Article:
A few months after the assassination of President Kennedy, Francois and Shirley left New York for Vietnam and lived in Saïgon (present-day Ho Chi Minh City) where he was a war correspondent and Bureau Chief for AFP. Francois got the rep of a highly-objective reported and was well regarded by both fractions. Also in Vietnam, Francois met the fierce Italian female reported Oriana Fallaci and fell madly in love with her. Their relationship would last for more than ten years and span several continents, from Saigon to Rio-de-Janeiro, from New York to Madrid, and of course Tuscany and Florence (where Oriana was from). Francois himself said about Oriana:  “Oriana Fallaci arrived in my bureau in 1967. We covered many events together, she would become very important in my life.” He called her a real tornado and she dedicated at least one of her books to him. (NOTE: Fallaci is a incredibly interesting, scandalous and divisive personality. Learn more about her here and make your own conclusions, but as far as female journalists go, she was one of the best). I wonder how Shirley felt about all of this – Francois was her husband after all. I know that its terribly hard to live in such circumstances and that lust and passion often run rampart when you are at death’s door every day, and that such affairs are commonplace, but I could find no information on how Shirley lived, was she afraid for Francois every day? or was it a bit more relaxed than I imagine it?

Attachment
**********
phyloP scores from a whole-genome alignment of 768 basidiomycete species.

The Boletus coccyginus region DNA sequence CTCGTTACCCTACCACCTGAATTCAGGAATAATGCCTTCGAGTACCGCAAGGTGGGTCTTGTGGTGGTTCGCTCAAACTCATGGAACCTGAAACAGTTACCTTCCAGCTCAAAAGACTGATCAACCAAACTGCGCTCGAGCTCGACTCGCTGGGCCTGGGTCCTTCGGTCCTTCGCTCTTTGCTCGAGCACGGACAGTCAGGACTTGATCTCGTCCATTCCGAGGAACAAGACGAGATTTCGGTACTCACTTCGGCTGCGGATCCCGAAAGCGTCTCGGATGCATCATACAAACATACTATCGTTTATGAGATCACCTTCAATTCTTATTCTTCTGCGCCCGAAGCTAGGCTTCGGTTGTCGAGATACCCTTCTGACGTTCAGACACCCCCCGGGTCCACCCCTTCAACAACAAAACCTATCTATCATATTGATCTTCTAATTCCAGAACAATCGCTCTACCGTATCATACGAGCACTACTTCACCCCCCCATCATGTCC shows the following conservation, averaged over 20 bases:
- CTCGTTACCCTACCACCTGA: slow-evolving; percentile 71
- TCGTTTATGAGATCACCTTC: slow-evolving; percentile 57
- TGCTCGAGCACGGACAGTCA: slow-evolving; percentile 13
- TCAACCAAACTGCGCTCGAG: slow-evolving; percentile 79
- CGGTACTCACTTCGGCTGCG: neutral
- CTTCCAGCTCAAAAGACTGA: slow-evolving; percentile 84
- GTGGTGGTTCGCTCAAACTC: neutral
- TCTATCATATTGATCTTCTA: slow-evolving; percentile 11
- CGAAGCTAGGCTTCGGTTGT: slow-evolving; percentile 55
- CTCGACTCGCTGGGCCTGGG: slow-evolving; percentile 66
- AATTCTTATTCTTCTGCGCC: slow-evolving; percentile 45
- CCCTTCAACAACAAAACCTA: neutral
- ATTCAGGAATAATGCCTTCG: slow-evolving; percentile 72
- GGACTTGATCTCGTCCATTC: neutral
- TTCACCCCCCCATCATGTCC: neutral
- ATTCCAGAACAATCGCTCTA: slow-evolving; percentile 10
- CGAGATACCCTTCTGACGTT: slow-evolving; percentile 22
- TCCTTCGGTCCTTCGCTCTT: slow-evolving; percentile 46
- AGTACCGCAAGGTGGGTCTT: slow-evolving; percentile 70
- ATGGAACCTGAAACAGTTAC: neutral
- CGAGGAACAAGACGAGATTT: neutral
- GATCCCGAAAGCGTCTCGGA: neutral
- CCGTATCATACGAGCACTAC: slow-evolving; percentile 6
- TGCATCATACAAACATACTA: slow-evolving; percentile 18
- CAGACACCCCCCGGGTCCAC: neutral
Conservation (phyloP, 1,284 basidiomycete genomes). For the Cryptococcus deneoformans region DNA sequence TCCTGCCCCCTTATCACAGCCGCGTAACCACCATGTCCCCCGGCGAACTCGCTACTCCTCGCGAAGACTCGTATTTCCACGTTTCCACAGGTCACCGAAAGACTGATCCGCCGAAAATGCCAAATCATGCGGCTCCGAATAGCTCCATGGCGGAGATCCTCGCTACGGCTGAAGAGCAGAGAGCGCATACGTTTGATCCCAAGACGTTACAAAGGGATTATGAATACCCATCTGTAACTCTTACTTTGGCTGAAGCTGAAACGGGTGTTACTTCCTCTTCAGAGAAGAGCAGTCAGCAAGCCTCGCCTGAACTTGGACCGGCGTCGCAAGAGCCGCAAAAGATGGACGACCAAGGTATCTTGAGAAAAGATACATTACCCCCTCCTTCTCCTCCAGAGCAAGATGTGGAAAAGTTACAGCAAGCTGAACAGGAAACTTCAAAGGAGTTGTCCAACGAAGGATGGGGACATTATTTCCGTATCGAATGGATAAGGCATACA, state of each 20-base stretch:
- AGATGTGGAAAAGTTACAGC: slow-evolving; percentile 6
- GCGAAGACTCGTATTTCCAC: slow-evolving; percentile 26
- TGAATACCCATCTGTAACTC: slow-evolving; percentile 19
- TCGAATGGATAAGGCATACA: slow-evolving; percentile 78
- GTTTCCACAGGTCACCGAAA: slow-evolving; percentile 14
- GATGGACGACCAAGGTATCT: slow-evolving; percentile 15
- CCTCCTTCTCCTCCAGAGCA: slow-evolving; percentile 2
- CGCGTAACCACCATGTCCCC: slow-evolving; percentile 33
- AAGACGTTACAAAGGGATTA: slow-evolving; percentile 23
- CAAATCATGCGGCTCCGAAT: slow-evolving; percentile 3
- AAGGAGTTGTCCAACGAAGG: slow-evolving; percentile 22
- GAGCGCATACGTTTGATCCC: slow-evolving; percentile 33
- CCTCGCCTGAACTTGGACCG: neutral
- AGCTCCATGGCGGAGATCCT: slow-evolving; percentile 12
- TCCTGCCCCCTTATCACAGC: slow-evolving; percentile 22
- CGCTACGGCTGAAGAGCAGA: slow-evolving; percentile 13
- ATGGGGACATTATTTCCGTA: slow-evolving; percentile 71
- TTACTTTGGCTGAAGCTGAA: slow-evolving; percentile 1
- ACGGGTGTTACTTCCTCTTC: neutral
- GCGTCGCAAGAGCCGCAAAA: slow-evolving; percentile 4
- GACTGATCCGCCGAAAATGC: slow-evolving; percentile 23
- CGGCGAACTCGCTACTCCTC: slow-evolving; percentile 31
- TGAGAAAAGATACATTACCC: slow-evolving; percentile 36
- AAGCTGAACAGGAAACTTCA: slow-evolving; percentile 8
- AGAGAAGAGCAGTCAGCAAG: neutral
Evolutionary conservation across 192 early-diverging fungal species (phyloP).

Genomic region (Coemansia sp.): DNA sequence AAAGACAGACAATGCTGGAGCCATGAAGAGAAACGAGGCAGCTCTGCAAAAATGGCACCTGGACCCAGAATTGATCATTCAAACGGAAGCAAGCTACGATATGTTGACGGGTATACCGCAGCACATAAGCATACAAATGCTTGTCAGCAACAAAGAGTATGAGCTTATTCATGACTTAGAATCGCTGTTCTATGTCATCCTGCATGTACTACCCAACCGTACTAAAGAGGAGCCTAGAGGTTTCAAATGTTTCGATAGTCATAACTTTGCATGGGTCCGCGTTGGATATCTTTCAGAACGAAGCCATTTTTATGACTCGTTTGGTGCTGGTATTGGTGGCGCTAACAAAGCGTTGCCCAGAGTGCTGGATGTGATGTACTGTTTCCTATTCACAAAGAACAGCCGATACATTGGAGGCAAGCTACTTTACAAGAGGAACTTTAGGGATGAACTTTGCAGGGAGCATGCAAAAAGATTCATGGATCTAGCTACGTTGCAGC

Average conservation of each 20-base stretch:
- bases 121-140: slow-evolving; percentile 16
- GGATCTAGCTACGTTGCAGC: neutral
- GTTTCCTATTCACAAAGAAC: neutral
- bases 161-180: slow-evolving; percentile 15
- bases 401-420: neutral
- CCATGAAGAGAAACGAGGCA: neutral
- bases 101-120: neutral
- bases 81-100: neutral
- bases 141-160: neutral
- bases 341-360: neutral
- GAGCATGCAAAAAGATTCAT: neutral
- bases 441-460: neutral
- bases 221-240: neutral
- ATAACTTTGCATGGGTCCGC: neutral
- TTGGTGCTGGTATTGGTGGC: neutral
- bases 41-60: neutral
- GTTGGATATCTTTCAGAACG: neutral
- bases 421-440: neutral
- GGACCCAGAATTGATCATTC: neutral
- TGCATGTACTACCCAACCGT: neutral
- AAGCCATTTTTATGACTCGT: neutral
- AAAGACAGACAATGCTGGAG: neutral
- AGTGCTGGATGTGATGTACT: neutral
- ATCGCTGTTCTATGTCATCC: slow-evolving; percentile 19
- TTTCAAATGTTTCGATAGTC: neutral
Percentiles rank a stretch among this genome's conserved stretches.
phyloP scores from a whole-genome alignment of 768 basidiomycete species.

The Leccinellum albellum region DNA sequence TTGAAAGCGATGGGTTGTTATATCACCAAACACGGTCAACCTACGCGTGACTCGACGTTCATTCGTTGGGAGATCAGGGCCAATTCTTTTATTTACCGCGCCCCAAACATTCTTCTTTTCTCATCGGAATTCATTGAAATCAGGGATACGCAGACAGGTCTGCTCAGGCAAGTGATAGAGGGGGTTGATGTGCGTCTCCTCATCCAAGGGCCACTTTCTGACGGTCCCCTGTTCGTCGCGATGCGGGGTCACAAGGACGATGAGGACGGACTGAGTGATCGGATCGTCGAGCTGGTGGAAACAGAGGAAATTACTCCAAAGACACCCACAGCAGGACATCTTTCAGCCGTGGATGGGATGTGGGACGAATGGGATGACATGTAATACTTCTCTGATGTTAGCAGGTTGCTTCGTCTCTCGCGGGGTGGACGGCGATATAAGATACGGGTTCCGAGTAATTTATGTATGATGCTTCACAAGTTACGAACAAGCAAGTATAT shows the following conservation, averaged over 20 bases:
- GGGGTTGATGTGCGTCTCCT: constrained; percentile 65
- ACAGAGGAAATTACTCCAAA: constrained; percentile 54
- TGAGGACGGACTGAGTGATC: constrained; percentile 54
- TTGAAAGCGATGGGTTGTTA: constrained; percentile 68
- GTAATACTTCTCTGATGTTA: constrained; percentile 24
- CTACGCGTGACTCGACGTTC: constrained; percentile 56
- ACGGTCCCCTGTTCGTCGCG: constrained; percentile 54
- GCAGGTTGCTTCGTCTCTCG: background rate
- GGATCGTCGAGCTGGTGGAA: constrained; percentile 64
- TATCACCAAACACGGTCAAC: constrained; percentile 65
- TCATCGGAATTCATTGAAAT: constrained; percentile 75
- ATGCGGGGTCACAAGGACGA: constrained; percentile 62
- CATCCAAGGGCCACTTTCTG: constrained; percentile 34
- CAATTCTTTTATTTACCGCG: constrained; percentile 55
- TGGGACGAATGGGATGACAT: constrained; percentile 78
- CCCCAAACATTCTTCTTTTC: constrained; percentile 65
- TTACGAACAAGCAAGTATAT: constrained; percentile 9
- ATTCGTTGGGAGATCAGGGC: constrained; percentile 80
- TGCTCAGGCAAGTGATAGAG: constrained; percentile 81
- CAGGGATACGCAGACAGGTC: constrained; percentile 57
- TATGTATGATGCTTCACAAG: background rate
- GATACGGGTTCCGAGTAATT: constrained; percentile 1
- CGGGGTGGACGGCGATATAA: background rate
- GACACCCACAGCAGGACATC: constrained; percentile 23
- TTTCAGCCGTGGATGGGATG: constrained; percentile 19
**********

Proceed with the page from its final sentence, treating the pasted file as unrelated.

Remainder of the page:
After four very stormy years, Shirley and Francois were evacuated from Vietnam during the 1968 Têt Offensive, and he was transferred to Rio de Janeiro the same year. It was a time of great strife in Brazil, with constant political protests between Brazilian pro-democracy moderates and right-wing forces, governed by the brutal military regime and dictatorship. There was drama for Francois here too, and this is perhaps the most intense of all of his journalistic endeavors.

Francois was working on the story about kidnapping of the Swiss ambassador, while the Brazilian secret police have forbidden the press to speak about this affair, because it is the third kidnapping of ambassador by the guerrillas of Captain La Marca (Which were a thorn in their side for a long time). They contacted AFP to give conditions for the ambassador’s release. Taking a huge risk, François immediately published this information and informed the French Embassy, ​​knowing that he has just violated the orders of the Brazilian police. He was immediately arrested and held in a dirty, stinking cell in the attic of the prison, and to make it all worse, there was a intense heat wave. During a long and grueling interrogation, he lost consciousness twice but gave away nothing on his contacts with the guerrillas.